The New copy of this book will include any supplemental materials advertised. Please check the title of the book to determine if it should include any access cards, study guides, lab manuals, CDs, etc.
An examination of the earliest creation traditions and symbols of China and their similarities to those of other ancient cultures
• Reveals the deep parallels between early Chinese words and those of other ancient creation traditions such as the hieroglyphics of ancient Egypt
• Explores the 8 stages of creation in Taoism and the cosmological origins of Chinese ancestor worship, the zodiac, the mandala, and the I Ching
• Provides further evidence that the cosmology of all ancient cultures arose from a single now-lost source
Building on his extensive research into the sacred symbols and creation myths of the Dogon of Africa and those of ancient Egypt, India, and Tibet, Laird Scranton investigates the myths, symbols, and traditions of prehistoric China, providing further evidence that the cosmology of all ancient cultures arose from a single now-lost source.
Scranton explores the fundamental similarities between the language that defined ancient Chinese cosmology and that of other creation traditions, revealing the connections between the phonetic structure of the words, their glyphs, and their use. He demonstrates striking parallels between the earliest systems of writing in China and the hieroglyphs of ancient Egypt. He examines the 8 levels of creation in Taoism and the cosmological origins of Chinese ancestor worship, mythical emperors, the zodiac, the mandala, and the I Ching. He details the fundamental principles of land-use in ancient China in relation to the symbolism of a Buddhist stupa and the Dogon granary, ritual shrines that are also the central symbol of other creation traditions. Understanding the true meanings of these symbol complexes also reveals the sophisticated scientific understanding of these ancient cultures, for these creation symbols directly correlate with our modern understanding of atoms and the energetic makeup of matter.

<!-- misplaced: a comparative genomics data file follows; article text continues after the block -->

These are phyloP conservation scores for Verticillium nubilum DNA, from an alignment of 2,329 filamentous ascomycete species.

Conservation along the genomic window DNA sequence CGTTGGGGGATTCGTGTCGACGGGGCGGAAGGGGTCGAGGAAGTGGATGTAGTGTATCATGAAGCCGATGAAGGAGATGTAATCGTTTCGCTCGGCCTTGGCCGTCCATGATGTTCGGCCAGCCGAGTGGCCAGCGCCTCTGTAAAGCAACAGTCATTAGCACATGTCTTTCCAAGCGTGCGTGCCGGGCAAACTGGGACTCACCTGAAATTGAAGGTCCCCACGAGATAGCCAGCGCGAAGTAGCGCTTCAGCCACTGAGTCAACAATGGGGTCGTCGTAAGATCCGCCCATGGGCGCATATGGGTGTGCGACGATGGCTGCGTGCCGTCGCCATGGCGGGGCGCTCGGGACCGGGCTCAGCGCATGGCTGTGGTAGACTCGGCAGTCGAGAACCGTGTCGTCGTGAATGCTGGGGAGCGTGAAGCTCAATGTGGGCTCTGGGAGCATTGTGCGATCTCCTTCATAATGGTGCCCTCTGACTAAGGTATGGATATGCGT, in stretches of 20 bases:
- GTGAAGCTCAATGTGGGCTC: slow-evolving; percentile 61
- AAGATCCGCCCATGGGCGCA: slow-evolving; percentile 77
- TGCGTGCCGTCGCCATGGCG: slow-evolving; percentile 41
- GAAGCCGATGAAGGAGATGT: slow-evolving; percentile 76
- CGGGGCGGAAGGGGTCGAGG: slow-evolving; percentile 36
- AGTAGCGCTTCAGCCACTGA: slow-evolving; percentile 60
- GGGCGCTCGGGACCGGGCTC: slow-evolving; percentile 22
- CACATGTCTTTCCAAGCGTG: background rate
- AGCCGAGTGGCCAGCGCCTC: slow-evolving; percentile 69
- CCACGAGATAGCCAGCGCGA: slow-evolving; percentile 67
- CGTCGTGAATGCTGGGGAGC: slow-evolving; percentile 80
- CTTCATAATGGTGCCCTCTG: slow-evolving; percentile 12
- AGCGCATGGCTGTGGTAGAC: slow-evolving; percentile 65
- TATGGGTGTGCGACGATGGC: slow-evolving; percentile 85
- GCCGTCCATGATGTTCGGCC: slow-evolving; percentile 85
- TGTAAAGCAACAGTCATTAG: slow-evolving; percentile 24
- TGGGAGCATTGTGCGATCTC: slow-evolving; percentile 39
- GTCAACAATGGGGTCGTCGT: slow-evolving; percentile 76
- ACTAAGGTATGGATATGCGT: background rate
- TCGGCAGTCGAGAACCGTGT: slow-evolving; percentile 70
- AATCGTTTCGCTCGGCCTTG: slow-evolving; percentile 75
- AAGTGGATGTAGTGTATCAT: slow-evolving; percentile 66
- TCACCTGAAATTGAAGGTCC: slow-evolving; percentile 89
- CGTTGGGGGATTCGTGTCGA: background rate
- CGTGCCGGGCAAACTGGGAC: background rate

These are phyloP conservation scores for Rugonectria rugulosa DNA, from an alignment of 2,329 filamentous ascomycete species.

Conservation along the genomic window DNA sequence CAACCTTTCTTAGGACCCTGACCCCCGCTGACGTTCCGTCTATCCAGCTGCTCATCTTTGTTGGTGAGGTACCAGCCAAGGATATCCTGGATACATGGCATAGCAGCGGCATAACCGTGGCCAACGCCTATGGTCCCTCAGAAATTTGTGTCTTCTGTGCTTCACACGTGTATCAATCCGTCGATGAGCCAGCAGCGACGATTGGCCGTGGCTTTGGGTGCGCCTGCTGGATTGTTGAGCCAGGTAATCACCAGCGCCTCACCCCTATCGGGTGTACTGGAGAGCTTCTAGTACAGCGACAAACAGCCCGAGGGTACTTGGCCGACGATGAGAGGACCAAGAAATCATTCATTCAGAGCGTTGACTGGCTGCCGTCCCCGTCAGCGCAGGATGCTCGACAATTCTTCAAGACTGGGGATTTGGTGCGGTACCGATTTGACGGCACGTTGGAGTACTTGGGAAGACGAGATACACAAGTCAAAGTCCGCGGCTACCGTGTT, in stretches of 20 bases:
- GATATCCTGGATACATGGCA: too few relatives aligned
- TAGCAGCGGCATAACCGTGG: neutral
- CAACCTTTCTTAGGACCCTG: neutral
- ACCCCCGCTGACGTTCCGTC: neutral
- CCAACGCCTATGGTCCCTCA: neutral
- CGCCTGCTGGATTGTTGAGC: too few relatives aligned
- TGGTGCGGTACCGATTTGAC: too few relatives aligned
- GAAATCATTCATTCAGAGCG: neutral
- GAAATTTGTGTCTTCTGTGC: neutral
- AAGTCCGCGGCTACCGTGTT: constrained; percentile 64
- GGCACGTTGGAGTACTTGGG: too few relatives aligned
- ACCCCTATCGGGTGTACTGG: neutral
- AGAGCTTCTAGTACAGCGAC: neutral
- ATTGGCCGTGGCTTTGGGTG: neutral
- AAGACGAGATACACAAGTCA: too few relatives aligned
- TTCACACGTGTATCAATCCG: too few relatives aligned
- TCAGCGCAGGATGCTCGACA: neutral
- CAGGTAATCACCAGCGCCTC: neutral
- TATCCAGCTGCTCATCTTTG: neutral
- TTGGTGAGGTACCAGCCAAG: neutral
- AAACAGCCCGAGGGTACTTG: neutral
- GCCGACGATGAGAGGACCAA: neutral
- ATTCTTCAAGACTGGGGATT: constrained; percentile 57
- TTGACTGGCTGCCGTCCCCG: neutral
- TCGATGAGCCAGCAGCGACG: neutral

In exploring Chinese cosmological traditions, Scranton sheds new light on the contention that the sacred knowledge of the ancients is the legacy of an earlier culture who gave primitive humanity the tools they needed to birth the first known civilizations.
Laird Scranton is an independent software designer who has studied ancient myth, language, and cosmology for more than a decade. An authority on Dogon mythology and symbolism, he is the author of The Science of the Dogon, Sacred Symbols of the Dogon, Cosmological Origins of Myth and Symbol, and The Velikovsky Heresies. He lives in Albany, New York.
Table of Contents
1 Contours of a Shared Creation Tradition 2 Early Chinese Concepts of Cosmology 3 Ancestor-Teachers in the Chinese Cosmology 4 The Chinese Concept of the Mulberry Tree 5 The Well-Field System 6 The Earliest Chinese Cities 7 Daoism and the Seven Stages of Creation 8 The Mandala 9 The Yijing (I Ching) 10 The Eight Trigrams 11 The Zodiac 12 The Cosmological Role of the Turtle 13 Oracle Bone Writing 14 Symbolism of the Ger, or Yurt 15 The Magic Square and the Numbers Eight and Nine 16 Reconciling China with the Plan of Ancient Cosmology